4. You are, however, convinced those around you are always upset or angry with you.
Convincing yourself you can ‘read’ other people and are sure that they are angry at you can act as false proof that they are against you, and therefore responsible for why you feel bad.
It also means you can keep yourself helpless, because if you tell yourself everyone doesn’t like you, then you have an excuse to not ask them for help and move forward in life.
5. You expect other people to know how you feel.
With your own belief you know how others feel about you, you in turn expect them to also know how you feel.
Expecting others to know how you feel means you avoid real, heart-to-heart communication that can lead to having to taking responsibility for situations.
6. You talk about other people more than yourself.
Victims are constantly seeking proof that others think poorly of them, or are trying to ‘do them wrong’. This means they talk more about others than usual.
If they do talk about themselves, it will begin along the lines of “you won’t believe what happened to me”, but inevitably will veer into blaming others, i.e., talking about others.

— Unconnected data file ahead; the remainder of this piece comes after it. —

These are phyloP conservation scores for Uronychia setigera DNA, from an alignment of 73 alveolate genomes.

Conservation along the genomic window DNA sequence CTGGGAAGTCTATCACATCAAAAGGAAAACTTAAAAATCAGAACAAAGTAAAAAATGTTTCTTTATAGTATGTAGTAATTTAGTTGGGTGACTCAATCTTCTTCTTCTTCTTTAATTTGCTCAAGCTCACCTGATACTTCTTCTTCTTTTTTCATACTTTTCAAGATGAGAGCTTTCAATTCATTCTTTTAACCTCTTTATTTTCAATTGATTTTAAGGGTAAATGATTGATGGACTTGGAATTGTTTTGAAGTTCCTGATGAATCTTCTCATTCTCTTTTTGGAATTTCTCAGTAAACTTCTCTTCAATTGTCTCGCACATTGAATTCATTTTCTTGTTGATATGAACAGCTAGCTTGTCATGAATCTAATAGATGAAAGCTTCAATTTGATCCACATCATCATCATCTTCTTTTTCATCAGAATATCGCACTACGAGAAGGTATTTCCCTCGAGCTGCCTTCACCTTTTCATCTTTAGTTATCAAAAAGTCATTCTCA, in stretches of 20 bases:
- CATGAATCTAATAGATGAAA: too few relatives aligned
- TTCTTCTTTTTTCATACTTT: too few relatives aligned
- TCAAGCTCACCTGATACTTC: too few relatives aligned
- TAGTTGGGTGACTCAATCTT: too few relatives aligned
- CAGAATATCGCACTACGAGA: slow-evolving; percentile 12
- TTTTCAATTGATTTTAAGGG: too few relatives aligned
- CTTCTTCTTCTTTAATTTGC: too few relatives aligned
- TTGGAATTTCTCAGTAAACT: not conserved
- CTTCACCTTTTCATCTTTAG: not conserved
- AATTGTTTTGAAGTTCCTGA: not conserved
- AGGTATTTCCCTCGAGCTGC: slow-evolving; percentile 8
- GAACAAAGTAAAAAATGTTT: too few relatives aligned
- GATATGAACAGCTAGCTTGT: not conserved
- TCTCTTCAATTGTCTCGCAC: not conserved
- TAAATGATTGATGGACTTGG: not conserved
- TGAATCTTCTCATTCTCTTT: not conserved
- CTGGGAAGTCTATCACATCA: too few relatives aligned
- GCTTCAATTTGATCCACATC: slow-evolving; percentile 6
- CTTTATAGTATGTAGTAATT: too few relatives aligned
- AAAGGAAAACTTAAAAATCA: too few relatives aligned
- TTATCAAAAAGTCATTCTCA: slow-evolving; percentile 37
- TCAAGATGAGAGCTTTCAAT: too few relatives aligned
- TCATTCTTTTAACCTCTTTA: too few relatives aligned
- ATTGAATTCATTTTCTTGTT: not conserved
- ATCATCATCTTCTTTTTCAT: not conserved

7. You talk about events for a long time after the fact.
Do you run by situations with all your friends? And then a few of your colleagues just for good measure? And then with the person you just met at a networking event just to get their advice, too? All while actually never doing anything about it? So when that waiter is rude to you, you are still talking about it a week later (or heck, lets be honest, a year later even) but never actually call the restaurant to complain?
Overthinking is underacting in disguise, a way to keep yourself passive. And passivity is a core component of victimhood. Action, after all, means you’d be taking responsibility and admitting you have power to change things.
8. You believe that the world is a dangerous place.